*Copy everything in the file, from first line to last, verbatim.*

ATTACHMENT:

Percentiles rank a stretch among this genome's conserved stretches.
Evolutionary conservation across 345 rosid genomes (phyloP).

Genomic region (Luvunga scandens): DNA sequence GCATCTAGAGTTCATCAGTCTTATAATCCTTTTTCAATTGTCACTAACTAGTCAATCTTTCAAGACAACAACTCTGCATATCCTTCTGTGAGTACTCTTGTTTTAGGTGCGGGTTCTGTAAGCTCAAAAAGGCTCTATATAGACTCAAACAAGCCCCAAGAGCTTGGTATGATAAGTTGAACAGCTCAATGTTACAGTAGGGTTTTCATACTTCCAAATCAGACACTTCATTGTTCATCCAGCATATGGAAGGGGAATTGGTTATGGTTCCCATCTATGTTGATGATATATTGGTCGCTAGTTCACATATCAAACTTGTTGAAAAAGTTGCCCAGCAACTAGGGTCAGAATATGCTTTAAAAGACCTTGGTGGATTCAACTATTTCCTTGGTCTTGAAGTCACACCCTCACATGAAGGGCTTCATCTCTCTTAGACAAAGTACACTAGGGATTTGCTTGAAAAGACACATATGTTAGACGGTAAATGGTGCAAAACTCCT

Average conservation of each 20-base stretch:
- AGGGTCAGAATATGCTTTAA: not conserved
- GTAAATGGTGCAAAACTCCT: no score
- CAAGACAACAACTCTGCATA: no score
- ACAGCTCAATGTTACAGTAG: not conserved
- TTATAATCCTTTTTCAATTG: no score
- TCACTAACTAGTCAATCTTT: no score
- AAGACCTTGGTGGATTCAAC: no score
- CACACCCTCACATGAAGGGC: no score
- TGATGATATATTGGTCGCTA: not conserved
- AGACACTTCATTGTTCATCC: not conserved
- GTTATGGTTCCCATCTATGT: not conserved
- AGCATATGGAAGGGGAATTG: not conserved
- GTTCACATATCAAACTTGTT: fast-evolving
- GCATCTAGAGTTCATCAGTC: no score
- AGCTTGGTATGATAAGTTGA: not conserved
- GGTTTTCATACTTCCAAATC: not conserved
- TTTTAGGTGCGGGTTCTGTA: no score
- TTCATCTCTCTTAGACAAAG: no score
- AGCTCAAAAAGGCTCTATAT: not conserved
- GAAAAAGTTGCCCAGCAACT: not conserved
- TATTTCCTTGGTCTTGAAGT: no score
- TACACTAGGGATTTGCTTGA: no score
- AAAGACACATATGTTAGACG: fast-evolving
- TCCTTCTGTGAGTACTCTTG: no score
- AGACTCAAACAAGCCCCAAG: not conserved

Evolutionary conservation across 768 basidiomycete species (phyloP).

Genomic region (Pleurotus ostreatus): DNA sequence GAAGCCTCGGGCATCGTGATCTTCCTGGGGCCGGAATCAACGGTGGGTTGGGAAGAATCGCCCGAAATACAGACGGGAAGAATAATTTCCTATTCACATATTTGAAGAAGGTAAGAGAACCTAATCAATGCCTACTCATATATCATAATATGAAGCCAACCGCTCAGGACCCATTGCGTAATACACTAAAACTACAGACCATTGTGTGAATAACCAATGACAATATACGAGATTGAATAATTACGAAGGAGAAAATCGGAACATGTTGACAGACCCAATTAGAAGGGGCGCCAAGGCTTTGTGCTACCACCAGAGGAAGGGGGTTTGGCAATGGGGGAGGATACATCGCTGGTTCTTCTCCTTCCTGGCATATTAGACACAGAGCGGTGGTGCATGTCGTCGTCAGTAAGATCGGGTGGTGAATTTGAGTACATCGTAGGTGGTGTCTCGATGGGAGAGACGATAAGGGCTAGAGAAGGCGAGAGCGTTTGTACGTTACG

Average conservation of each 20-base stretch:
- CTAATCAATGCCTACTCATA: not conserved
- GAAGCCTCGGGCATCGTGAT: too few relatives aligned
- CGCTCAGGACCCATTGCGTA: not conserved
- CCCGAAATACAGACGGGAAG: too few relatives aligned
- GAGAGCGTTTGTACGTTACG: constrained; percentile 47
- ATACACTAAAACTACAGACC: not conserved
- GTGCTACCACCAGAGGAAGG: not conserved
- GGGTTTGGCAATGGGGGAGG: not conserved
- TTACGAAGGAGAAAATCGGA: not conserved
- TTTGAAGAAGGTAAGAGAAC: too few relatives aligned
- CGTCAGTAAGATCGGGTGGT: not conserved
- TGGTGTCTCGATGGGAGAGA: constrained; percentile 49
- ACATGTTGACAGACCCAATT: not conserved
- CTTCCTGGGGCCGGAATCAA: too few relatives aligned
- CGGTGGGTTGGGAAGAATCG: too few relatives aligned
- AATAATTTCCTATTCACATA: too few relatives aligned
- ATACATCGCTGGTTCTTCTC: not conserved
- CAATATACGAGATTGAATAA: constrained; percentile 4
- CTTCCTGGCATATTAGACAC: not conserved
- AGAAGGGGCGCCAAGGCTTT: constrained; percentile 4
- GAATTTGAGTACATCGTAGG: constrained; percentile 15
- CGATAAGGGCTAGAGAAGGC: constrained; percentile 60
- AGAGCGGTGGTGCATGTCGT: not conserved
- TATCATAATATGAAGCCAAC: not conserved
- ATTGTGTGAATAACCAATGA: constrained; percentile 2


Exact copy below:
Percentiles rank a stretch among this genome's conserved stretches.
Evolutionary conservation across 345 rosid genomes (phyloP).

Genomic region (Luvunga scandens): DNA sequence GCATCTAGAGTTCATCAGTCTTATAATCCTTTTTCAATTGTCACTAACTAGTCAATCTTTCAAGACAACAACTCTGCATATCCTTCTGTGAGTACTCTTGTTTTAGGTGCGGGTTCTGTAAGCTCAAAAAGGCTCTATATAGACTCAAACAAGCCCCAAGAGCTTGGTATGATAAGTTGAACAGCTCAATGTTACAGTAGGGTTTTCATACTTCCAAATCAGACACTTCATTGTTCATCCAGCATATGGAAGGGGAATTGGTTATGGTTCCCATCTATGTTGATGATATATTGGTCGCTAGTTCACATATCAAACTTGTTGAAAAAGTTGCCCAGCAACTAGGGTCAGAATATGCTTTAAAAGACCTTGGTGGATTCAACTATTTCCTTGGTCTTGAAGTCACACCCTCACATGAAGGGCTTCATCTCTCTTAGACAAAGTACACTAGGGATTTGCTTGAAAAGACACATATGTTAGACGGTAAATGGTGCAAAACTCCT

Average conservation of each 20-base stretch:
- AGGGTCAGAATATGCTTTAA: not conserved
- GTAAATGGTGCAAAACTCCT: no score
- CAAGACAACAACTCTGCATA: no score
- ACAGCTCAATGTTACAGTAG: not conserved
- TTATAATCCTTTTTCAATTG: no score
- TCACTAACTAGTCAATCTTT: no score
- AAGACCTTGGTGGATTCAAC: no score
- CACACCCTCACATGAAGGGC: no score
- TGATGATATATTGGTCGCTA: not conserved
- AGACACTTCATTGTTCATCC: not conserved
- GTTATGGTTCCCATCTATGT: not conserved
- AGCATATGGAAGGGGAATTG: not conserved
- GTTCACATATCAAACTTGTT: fast-evolving
- GCATCTAGAGTTCATCAGTC: no score
- AGCTTGGTATGATAAGTTGA: not conserved
- GGTTTTCATACTTCCAAATC: not conserved
- TTTTAGGTGCGGGTTCTGTA: no score
- TTCATCTCTCTTAGACAAAG: no score
- AGCTCAAAAAGGCTCTATAT: not conserved
- GAAAAAGTTGCCCAGCAACT: not conserved
- TATTTCCTTGGTCTTGAAGT: no score
- TACACTAGGGATTTGCTTGA: no score
- AAAGACACATATGTTAGACG: fast-evolving
- TCCTTCTGTGAGTACTCTTG: no score
- AGACTCAAACAAGCCCCAAG: not conserved

Evolutionary conservation across 768 basidiomycete species (phyloP).

Genomic region (Pleurotus ostreatus): DNA sequence GAAGCCTCGGGCATCGTGATCTTCCTGGGGCCGGAATCAACGGTGGGTTGGGAAGAATCGCCCGAAATACAGACGGGAAGAATAATTTCCTATTCACATATTTGAAGAAGGTAAGAGAACCTAATCAATGCCTACTCATATATCATAATATGAAGCCAACCGCTCAGGACCCATTGCGTAATACACTAAAACTACAGACCATTGTGTGAATAACCAATGACAATATACGAGATTGAATAATTACGAAGGAGAAAATCGGAACATGTTGACAGACCCAATTAGAAGGGGCGCCAAGGCTTTGTGCTACCACCAGAGGAAGGGGGTTTGGCAATGGGGGAGGATACATCGCTGGTTCTTCTCCTTCCTGGCATATTAGACACAGAGCGGTGGTGCATGTCGTCGTCAGTAAGATCGGGTGGTGAATTTGAGTACATCGTAGGTGGTGTCTCGATGGGAGAGACGATAAGGGCTAGAGAAGGCGAGAGCGTTTGTACGTTACG

Average conservation of each 20-base stretch:
- CTAATCAATGCCTACTCATA: not conserved
- GAAGCCTCGGGCATCGTGAT: too few relatives aligned
- CGCTCAGGACCCATTGCGTA: not conserved
- CCCGAAATACAGACGGGAAG: too few relatives aligned
- GAGAGCGTTTGTACGTTACG: constrained; percentile 47
- ATACACTAAAACTACAGACC: not conserved
- GTGCTACCACCAGAGGAAGG: not conserved
- GGGTTTGGCAATGGGGGAGG: not conserved
- TTACGAAGGAGAAAATCGGA: not conserved
- TTTGAAGAAGGTAAGAGAAC: too few relatives aligned
- CGTCAGTAAGATCGGGTGGT: not conserved
- TGGTGTCTCGATGGGAGAGA: constrained; percentile 49
- ACATGTTGACAGACCCAATT: not conserved
- CTTCCTGGGGCCGGAATCAA: too few relatives aligned
- CGGTGGGTTGGGAAGAATCG: too few relatives aligned
- AATAATTTCCTATTCACATA: too few relatives aligned
- ATACATCGCTGGTTCTTCTC: not conserved
- CAATATACGAGATTGAATAA: constrained; percentile 4
- CTTCCTGGCATATTAGACAC: not conserved
- AGAAGGGGCGCCAAGGCTTT: constrained; percentile 4
- GAATTTGAGTACATCGTAGG: constrained; percentile 15
- CGATAAGGGCTAGAGAAGGC: constrained; percentile 60
- AGAGCGGTGGTGCATGTCGT: not conserved
- TATCATAATATGAAGCCAAC: not conserved
- ATTGTGTGAATAACCAATGA: constrained; percentile 2